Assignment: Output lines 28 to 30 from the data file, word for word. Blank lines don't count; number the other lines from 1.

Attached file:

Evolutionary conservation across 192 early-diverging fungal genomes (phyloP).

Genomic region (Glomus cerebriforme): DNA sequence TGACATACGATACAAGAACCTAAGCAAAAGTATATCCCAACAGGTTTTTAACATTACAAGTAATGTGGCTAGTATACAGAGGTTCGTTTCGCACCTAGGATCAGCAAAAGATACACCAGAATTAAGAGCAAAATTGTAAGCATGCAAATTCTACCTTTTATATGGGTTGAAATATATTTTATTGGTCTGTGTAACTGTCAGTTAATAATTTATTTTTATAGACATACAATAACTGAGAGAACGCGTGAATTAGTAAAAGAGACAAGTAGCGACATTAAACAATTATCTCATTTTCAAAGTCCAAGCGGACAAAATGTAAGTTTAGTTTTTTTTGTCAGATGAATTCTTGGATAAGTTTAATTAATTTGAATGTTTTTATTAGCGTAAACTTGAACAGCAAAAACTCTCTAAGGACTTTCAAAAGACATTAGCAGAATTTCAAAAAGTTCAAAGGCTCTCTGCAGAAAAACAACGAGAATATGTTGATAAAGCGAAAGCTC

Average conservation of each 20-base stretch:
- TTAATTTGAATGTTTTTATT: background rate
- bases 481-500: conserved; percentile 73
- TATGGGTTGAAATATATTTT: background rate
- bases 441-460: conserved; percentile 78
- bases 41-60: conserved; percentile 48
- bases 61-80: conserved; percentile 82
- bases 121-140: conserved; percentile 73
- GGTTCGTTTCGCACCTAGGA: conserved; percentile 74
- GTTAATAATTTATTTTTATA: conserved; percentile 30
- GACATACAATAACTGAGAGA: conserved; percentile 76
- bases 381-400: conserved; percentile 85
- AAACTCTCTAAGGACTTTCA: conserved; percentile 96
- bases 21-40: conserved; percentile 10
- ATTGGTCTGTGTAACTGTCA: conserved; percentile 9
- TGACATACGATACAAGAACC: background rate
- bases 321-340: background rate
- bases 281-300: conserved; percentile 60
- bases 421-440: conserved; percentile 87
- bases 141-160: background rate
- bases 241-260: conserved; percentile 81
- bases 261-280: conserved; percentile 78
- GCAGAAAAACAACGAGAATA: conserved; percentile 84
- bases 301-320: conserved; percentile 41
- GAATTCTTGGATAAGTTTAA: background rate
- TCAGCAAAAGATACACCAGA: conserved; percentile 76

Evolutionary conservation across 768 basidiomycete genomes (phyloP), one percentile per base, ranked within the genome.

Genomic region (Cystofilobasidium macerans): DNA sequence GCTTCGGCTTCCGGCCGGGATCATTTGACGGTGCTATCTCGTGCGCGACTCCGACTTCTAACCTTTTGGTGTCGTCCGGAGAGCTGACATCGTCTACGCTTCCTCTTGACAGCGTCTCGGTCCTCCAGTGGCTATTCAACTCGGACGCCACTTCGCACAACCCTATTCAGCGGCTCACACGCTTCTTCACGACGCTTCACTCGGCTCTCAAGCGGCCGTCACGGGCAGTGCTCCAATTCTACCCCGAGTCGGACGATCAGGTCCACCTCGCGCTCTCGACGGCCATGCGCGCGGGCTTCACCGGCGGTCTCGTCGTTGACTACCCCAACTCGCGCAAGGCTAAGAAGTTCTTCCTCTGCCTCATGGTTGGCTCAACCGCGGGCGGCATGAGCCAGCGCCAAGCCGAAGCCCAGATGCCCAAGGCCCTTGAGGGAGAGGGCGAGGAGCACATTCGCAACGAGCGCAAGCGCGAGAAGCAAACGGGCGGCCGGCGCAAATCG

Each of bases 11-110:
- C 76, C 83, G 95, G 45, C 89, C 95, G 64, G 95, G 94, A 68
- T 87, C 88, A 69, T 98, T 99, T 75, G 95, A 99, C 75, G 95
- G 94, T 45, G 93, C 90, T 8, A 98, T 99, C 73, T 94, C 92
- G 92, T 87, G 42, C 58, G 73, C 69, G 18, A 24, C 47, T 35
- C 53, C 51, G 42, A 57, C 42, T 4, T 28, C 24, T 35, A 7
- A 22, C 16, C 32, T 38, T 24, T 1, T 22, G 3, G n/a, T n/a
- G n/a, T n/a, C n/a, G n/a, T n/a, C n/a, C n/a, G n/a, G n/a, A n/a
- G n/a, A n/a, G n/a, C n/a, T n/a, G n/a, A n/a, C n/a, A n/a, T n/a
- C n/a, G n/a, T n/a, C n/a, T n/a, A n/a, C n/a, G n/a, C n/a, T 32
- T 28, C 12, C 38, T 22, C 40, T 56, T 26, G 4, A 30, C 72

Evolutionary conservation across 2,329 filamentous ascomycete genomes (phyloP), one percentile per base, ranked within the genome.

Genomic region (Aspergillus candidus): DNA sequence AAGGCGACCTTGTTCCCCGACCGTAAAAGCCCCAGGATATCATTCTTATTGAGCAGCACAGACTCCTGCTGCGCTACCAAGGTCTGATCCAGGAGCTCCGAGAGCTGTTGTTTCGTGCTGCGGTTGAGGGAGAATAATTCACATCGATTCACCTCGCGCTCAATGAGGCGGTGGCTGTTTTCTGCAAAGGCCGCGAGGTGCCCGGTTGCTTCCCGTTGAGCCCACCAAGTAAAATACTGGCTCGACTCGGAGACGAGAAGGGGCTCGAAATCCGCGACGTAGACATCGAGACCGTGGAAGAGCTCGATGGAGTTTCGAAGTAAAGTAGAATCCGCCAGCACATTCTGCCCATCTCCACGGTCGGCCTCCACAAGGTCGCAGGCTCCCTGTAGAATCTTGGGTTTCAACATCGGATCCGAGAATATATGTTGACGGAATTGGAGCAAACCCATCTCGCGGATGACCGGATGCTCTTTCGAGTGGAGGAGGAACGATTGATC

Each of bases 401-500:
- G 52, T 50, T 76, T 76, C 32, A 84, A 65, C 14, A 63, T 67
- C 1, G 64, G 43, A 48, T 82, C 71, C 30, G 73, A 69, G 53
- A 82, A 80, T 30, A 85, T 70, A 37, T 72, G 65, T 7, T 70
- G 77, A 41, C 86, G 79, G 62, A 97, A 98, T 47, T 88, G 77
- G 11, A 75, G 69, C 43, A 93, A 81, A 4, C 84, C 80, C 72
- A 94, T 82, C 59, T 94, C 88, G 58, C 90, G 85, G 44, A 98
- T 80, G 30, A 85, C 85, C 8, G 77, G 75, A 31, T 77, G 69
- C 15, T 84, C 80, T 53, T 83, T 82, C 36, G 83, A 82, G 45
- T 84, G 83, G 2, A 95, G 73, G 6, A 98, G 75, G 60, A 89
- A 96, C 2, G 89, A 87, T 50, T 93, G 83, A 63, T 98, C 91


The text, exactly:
- TCAGCAAAAGATACACCAGA: conserved; percentile 76

Evolutionary conservation across 768 basidiomycete genomes (phyloP), one percentile per base, ranked within the genome.

Genomic region (Cystofilobasidium macerans): DNA sequence GCTTCGGCTTCCGGCCGGGATCATTTGACGGTGCTATCTCGTGCGCGACTCCGACTTCTAACCTTTTGGTGTCGTCCGGAGAGCTGACATCGTCTACGCTTCCTCTTGACAGCGTCTCGGTCCTCCAGTGGCTATTCAACTCGGACGCCACTTCGCACAACCCTATTCAGCGGCTCACACGCTTCTTCACGACGCTTCACTCGGCTCTCAAGCGGCCGTCACGGGCAGTGCTCCAATTCTACCCCGAGTCGGACGATCAGGTCCACCTCGCGCTCTCGACGGCCATGCGCGCGGGCTTCACCGGCGGTCTCGTCGTTGACTACCCCAACTCGCGCAAGGCTAAGAAGTTCTTCCTCTGCCTCATGGTTGGCTCAACCGCGGGCGGCATGAGCCAGCGCCAAGCCGAAGCCCAGATGCCCAAGGCCCTTGAGGGAGAGGGCGAGGAGCACATTCGCAACGAGCGCAAGCGCGAGAAGCAAACGGGCGGCCGGCGCAAATCG